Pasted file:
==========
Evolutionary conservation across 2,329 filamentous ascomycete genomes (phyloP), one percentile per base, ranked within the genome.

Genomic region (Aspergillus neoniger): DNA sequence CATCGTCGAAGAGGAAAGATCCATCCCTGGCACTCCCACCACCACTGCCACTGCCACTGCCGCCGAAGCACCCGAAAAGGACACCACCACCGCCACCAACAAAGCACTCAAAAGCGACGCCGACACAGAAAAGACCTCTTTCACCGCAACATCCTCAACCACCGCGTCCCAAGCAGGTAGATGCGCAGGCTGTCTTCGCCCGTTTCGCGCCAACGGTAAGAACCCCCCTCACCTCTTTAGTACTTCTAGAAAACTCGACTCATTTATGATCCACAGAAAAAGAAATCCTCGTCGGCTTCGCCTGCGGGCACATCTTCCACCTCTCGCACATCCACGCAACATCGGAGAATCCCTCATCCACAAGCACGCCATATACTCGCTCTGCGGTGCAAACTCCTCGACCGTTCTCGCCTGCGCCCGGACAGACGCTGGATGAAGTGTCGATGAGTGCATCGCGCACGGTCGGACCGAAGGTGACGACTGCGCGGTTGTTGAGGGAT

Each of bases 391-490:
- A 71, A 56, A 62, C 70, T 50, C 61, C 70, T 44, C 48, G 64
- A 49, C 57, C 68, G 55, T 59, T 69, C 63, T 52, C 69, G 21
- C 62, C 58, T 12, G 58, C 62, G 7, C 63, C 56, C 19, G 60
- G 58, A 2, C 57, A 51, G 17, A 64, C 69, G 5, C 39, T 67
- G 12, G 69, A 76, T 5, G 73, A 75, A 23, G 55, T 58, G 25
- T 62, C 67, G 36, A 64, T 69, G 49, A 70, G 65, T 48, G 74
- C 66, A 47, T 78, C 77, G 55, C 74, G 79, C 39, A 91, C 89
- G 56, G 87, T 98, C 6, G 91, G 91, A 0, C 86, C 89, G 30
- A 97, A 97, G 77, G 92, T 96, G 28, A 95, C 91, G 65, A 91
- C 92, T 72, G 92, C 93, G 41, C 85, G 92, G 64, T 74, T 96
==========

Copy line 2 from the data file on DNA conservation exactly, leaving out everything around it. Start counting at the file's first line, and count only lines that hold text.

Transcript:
Genomic region (Aspergillus neoniger): DNA sequence CATCGTCGAAGAGGAAAGATCCATCCCTGGCACTCCCACCACCACTGCCACTGCCACTGCCGCCGAAGCACCCGAAAAGGACACCACCACCGCCACCAACAAAGCACTCAAAAGCGACGCCGACACAGAAAAGACCTCTTTCACCGCAACATCCTCAACCACCGCGTCCCAAGCAGGTAGATGCGCAGGCTGTCTTCGCCCGTTTCGCGCCAACGGTAAGAACCCCCCTCACCTCTTTAGTACTTCTAGAAAACTCGACTCATTTATGATCCACAGAAAAAGAAATCCTCGTCGGCTTCGCCTGCGGGCACATCTTCCACCTCTCGCACATCCACGCAACATCGGAGAATCCCTCATCCACAAGCACGCCATATACTCGCTCTGCGGTGCAAACTCCTCGACCGTTCTCGCCTGCGCCCGGACAGACGCTGGATGAAGTGTCGATGAGTGCATCGCGCACGGTCGGACCGAAGGTGACGACTGCGCGGTTGTTGAGGGAT